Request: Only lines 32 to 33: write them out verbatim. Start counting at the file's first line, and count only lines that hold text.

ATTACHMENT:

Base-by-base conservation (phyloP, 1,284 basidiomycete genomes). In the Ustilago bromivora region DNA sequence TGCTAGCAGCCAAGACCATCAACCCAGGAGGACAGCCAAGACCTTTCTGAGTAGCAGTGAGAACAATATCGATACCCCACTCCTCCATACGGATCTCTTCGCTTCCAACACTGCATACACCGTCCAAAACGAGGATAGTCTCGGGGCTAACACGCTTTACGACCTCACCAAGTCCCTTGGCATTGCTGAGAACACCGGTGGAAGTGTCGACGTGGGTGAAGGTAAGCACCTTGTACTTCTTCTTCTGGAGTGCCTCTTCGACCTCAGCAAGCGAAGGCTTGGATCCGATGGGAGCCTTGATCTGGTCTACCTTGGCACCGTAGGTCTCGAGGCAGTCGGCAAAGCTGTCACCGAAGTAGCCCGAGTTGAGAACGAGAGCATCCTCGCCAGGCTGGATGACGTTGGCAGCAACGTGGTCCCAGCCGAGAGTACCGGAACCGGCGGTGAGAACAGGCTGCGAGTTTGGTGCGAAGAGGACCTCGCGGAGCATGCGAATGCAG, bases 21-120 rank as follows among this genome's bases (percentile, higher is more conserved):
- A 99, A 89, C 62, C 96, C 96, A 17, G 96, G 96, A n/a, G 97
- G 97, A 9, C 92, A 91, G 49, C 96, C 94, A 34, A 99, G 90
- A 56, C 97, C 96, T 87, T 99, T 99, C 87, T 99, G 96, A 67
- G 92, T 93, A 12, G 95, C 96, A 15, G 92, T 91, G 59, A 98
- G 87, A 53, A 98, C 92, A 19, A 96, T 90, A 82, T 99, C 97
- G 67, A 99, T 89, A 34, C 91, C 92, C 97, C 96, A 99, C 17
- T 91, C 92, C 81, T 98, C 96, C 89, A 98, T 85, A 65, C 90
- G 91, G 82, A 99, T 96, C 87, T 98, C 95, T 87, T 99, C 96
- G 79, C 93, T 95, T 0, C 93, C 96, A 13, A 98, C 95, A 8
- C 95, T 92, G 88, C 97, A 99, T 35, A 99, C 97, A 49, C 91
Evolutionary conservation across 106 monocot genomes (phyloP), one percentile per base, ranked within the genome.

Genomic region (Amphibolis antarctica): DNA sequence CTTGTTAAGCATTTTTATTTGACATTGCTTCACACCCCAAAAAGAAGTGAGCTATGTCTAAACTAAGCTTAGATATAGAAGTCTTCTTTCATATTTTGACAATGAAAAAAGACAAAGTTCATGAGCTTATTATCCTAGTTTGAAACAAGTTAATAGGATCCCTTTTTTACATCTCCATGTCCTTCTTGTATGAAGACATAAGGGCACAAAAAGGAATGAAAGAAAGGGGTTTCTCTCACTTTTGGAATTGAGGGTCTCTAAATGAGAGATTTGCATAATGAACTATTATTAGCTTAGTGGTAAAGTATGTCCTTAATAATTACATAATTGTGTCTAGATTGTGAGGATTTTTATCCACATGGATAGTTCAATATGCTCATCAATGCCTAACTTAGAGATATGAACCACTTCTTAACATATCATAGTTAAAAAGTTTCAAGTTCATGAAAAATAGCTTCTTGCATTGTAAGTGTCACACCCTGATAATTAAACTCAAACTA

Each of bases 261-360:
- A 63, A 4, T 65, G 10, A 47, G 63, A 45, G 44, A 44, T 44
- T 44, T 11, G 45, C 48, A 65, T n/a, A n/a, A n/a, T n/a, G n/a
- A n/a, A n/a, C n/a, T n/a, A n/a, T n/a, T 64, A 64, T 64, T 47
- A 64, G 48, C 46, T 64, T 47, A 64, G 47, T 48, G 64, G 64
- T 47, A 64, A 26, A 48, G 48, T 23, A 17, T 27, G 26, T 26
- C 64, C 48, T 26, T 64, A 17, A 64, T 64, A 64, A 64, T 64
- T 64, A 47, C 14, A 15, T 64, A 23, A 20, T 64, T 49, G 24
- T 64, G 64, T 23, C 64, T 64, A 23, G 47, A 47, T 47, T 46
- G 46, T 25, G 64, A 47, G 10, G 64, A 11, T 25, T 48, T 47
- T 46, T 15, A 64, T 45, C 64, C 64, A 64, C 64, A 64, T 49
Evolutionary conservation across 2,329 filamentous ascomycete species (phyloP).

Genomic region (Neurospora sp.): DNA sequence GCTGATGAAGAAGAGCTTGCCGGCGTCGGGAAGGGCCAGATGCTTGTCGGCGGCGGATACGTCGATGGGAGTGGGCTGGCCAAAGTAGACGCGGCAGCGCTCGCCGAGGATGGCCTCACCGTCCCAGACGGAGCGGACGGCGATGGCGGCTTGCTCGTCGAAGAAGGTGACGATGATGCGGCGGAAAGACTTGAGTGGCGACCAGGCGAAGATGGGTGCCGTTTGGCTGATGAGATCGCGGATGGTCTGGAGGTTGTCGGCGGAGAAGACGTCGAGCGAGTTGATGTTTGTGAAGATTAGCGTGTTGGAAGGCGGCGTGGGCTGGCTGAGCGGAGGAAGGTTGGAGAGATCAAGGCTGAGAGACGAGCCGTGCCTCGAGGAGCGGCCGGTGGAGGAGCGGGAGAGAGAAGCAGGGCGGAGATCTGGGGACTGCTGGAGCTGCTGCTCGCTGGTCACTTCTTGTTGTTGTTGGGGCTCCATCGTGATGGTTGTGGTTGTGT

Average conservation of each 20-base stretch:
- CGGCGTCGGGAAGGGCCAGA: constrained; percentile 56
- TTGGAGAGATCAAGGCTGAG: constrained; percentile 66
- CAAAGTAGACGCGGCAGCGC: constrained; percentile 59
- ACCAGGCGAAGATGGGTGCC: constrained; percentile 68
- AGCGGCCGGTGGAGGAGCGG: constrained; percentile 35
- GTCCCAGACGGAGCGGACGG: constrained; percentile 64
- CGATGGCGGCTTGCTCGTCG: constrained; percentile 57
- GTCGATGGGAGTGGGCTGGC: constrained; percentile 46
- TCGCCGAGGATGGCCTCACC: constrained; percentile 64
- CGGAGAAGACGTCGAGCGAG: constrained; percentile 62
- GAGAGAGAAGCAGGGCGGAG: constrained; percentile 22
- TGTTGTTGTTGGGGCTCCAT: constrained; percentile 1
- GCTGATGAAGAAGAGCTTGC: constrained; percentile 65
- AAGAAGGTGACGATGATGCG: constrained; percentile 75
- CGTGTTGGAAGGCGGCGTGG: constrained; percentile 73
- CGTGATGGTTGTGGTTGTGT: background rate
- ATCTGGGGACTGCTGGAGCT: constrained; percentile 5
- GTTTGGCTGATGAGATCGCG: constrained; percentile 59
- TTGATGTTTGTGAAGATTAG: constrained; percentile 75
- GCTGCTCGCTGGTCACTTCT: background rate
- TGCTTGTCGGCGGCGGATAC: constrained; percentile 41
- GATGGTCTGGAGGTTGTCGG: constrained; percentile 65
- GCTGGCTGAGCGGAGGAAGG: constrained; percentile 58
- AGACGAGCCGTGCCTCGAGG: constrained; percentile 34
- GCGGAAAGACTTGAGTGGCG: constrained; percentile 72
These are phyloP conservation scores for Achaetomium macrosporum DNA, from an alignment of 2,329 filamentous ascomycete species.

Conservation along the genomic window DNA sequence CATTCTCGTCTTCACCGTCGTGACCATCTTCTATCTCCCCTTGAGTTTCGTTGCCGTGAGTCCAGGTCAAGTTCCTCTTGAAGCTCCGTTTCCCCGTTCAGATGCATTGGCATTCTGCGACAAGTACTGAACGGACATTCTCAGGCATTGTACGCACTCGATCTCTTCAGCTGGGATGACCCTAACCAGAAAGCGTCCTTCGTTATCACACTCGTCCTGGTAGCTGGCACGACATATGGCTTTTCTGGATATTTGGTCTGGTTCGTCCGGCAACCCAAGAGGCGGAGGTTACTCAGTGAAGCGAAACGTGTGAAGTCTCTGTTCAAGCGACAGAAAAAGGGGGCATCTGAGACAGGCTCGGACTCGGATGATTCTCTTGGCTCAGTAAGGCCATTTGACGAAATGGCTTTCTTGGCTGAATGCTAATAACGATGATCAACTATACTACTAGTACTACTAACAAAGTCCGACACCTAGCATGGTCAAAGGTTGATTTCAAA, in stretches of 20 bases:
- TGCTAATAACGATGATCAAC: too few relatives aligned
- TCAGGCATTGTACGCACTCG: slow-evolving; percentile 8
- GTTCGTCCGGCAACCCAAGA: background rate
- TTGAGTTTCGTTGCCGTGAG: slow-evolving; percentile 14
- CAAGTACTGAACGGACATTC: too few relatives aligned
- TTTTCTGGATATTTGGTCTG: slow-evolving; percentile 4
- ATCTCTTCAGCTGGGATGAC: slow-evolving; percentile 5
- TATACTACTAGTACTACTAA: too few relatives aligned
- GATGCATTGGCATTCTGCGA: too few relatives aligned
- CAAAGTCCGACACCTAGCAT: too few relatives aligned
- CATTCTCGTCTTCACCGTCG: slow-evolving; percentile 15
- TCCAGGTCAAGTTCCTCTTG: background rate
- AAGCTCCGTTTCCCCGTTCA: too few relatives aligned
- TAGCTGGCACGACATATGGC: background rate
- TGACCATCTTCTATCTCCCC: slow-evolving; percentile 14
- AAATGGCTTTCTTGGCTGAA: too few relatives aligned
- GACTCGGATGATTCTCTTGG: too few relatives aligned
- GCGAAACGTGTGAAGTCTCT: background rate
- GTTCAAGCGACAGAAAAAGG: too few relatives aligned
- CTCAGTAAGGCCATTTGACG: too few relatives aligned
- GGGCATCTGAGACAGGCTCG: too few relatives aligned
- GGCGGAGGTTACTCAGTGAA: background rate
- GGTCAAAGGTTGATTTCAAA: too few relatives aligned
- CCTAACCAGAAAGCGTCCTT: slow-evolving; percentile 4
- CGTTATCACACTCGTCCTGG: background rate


- AGCGGCCGGTGGAGGAGCGG: constrained; percentile 35
- GTCCCAGACGGAGCGGACGG: constrained; percentile 64